Single User, Single process System
In a multiprogramming computer the operating system resides in part of memory and the rest is used by multiple processes.
The task of subdividing the memory not used by the operating system among the various processes is called memory management.
Memory management requirements
· Relocation - programs not loaded into a fixed point in memory but may reside in various areas.
· Protection - each process should be protected against unwanted interference by other processes either accidentally or intentionally. All memory references generated by a process must be checked at run time to ensure that they only reference memory that has been allocated to that process.
· Sharing – Protection mechanisms must be flexible enough to allow a number of processes to access the same area of memory. For example if a number of processes are executing the same program, it is advantageous to allow each program to access the same copy of the program.
· Logical Organisation – Programs are normally organised into modules some of which are non modifiable and some of which contain data that may be modified. How does the operating system organise RAM which is a linear address space to reflect this logical structure.
· Physical Organisation – Computer memory is organises into a least two levels : main memory and secondary memory. The task of moving information between the two levels of memory should be the systems responsibility (not the programmers).
How a program is loaded from disk.
The first step in the creation of an active process is to load a program into main memory and create a process image, as shown above. The actual program itself may consist of a number of compiled or assembled modules that are linked together to resolve any references between modules (see Fig 2 below).
The Loader places the program in memory. It may do so in three ways:
· Absolute Loading
· Relocatable loading
· Dynamic run-time loading
An absolute loader requires that a given module is always loaded into the same location in memory. Therefore any references in the program must correspond exactly to the actual memory location when the program is loaded.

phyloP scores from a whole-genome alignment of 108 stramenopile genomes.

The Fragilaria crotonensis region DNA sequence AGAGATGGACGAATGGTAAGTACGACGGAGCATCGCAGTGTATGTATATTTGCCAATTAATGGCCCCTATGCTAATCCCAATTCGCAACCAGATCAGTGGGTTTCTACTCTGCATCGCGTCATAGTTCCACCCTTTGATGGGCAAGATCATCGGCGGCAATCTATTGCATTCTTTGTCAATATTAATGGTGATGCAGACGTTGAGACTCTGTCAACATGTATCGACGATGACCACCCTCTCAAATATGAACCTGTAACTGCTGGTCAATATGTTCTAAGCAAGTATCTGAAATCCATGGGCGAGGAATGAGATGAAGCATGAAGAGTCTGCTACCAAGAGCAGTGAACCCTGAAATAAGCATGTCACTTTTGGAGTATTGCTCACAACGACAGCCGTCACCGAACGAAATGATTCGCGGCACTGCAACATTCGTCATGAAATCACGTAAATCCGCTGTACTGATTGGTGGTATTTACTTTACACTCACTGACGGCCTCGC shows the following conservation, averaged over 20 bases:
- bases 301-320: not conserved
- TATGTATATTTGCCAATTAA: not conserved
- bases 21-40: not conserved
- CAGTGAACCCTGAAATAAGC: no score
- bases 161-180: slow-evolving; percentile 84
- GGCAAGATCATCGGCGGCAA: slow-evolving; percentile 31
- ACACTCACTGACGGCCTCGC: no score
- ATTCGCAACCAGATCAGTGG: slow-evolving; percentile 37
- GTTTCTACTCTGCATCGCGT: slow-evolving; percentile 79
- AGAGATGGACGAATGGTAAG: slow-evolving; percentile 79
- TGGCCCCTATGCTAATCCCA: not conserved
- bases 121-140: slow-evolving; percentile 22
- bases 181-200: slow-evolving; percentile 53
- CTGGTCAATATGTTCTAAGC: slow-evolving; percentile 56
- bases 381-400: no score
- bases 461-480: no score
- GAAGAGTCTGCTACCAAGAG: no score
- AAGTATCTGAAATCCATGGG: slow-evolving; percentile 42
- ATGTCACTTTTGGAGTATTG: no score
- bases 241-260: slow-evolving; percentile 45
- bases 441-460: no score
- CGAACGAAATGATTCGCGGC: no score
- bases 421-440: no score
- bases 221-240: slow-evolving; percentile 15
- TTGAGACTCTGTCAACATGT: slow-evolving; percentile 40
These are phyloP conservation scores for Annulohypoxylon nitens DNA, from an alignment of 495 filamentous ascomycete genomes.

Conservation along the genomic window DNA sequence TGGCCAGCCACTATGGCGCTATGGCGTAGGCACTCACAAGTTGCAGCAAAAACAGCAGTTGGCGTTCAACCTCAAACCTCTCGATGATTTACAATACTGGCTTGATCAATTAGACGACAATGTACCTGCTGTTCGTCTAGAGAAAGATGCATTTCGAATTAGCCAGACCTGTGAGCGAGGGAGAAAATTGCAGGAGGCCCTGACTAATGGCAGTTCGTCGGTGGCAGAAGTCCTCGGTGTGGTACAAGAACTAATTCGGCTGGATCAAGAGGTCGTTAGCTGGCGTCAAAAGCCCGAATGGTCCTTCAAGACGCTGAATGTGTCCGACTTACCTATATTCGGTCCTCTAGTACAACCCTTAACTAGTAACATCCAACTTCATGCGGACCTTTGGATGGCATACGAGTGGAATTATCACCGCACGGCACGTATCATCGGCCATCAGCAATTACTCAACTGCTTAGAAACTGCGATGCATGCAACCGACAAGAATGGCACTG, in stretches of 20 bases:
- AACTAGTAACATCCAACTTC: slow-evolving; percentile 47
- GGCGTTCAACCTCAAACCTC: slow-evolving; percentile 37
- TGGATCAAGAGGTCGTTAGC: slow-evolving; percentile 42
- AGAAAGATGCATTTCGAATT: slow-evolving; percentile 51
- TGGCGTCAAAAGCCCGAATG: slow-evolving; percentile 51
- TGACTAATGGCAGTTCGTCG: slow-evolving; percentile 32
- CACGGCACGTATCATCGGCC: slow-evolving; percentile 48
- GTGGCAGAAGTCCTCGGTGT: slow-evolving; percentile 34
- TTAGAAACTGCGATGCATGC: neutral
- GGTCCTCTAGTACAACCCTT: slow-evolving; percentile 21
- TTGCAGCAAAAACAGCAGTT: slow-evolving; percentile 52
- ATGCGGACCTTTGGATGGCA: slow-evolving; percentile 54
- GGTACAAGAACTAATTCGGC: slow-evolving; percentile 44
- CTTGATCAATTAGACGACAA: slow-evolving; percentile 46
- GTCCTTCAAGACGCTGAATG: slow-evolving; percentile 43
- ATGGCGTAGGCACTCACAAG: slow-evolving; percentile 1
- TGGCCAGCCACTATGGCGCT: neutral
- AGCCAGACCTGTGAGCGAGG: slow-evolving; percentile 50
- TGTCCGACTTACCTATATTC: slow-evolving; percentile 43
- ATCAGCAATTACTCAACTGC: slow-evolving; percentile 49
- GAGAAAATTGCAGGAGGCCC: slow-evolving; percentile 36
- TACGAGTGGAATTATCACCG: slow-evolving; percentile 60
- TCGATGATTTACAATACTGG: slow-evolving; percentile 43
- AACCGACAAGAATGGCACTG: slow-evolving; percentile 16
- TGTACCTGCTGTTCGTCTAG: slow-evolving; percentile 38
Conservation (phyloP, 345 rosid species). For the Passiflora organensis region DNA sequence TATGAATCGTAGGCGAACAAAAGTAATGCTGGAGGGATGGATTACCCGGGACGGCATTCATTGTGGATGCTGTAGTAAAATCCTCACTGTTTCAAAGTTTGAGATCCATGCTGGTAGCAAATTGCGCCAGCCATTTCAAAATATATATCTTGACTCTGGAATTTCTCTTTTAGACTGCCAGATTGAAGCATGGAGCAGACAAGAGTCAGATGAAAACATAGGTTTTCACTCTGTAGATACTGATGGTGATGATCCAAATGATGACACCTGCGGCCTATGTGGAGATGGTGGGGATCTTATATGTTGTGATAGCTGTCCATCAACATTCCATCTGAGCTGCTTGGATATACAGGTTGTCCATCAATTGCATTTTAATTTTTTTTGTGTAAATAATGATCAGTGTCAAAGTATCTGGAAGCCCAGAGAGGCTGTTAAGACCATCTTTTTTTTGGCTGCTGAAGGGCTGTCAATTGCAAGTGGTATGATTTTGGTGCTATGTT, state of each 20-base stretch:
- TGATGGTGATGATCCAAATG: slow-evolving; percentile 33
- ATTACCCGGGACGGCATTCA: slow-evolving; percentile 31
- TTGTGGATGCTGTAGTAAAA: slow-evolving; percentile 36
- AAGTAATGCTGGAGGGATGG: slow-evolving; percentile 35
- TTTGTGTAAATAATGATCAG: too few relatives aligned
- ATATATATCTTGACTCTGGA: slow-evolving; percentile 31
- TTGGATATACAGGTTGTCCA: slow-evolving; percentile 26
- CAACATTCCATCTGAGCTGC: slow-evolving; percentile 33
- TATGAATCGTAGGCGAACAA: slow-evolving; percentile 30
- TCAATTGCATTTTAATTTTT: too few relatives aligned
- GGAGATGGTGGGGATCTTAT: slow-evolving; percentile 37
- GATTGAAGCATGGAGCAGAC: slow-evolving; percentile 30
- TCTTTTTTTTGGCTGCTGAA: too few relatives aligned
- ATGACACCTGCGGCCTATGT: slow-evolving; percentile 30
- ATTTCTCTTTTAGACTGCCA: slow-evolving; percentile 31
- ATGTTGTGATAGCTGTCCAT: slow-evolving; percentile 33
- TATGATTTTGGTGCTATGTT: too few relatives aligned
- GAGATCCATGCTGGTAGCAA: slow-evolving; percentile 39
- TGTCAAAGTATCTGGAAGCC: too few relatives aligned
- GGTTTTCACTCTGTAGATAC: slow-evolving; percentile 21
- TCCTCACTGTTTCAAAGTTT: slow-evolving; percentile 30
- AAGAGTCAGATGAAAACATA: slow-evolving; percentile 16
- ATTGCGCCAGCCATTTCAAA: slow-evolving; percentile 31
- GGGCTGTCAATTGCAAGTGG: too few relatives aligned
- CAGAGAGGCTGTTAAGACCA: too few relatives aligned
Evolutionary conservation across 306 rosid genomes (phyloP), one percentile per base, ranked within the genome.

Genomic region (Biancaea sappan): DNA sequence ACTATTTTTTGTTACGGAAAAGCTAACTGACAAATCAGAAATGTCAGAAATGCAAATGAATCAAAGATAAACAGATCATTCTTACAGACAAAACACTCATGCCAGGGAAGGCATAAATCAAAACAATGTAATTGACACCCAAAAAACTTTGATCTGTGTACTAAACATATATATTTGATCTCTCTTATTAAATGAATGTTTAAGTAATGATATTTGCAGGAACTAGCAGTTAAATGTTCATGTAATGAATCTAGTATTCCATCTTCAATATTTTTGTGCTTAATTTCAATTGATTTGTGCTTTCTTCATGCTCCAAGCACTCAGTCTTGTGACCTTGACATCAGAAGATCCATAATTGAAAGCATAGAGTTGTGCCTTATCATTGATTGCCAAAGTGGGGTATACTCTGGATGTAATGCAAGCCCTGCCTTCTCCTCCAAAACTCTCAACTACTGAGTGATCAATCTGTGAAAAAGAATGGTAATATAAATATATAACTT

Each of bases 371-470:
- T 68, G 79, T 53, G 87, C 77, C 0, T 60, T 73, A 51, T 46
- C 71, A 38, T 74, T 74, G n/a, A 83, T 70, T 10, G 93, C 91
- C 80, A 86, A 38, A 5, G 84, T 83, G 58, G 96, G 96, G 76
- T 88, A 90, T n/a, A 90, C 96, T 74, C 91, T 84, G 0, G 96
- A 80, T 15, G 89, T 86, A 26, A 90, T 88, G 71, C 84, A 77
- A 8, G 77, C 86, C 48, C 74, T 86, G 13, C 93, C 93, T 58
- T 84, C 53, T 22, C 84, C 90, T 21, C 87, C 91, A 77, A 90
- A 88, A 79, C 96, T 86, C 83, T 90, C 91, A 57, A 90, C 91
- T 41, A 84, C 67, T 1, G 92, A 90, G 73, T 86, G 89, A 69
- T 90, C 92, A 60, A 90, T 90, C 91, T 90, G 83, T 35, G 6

The assignment of specific address values to memory references within a program can be done either by the programmer or at compile or assembly time. There are several disadvantages to the former approach. Firstly every programmer would have to know exactly how programs are loaded into main memory. Secondly, if any modifications are made to the program that involved insertions or deletions in the body of the program, then all addresses would have to be altered. For this reason it is preferable to allow memory references within programs to be expressed symbolically (see Fig3 below). and have those symbolic references resolved at compilation or assembly. This is illustrated below every reference to an instruction or item of data is initially represented by a symbol. In preparing the module for input to an absolute loader, the assembler or compiler will convert all these references to specific address. The absolute loader will then load the program at the addresses specified.
A huge disadvantage of binding references to specific addresses prior to loading is that the resulting load module can only be places in one region of main memory. And as normally memory is shared between a number of processes it is undesirable to state in advance into which region of memory a particular module should be loaded. It would be better to make that decision at run time. What we need is a module that can be loaded into any part of available memory.